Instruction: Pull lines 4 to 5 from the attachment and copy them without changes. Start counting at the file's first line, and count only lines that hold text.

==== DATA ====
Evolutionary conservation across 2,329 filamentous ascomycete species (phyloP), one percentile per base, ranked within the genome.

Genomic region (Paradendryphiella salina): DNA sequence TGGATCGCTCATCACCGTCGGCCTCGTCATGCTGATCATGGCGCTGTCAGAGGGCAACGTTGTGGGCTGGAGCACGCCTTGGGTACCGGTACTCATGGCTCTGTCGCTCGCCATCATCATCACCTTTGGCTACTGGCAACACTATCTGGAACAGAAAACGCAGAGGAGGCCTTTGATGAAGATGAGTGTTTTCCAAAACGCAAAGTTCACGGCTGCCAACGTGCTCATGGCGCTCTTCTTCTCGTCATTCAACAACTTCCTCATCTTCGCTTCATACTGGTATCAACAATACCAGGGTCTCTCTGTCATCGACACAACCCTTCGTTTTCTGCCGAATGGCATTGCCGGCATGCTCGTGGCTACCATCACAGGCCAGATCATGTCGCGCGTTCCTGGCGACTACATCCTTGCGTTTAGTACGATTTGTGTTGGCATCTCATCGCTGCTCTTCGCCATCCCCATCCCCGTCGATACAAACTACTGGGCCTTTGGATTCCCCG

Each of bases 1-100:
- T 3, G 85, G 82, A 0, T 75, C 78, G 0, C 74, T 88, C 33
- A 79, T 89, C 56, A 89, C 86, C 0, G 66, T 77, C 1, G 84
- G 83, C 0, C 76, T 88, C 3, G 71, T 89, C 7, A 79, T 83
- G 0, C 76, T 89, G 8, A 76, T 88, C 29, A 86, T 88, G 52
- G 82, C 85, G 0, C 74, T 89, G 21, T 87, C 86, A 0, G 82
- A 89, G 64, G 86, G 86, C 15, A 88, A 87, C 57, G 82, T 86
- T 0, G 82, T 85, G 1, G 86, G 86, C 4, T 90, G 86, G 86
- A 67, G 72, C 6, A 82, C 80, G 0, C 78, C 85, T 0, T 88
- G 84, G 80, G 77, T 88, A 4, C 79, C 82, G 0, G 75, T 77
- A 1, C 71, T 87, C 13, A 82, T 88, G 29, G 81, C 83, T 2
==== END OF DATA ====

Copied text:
- T 3, G 85, G 82, A 0, T 75, C 78, G 0, C 74, T 88, C 33
- A 79, T 89, C 56, A 89, C 86, C 0, G 66, T 77, C 1, G 84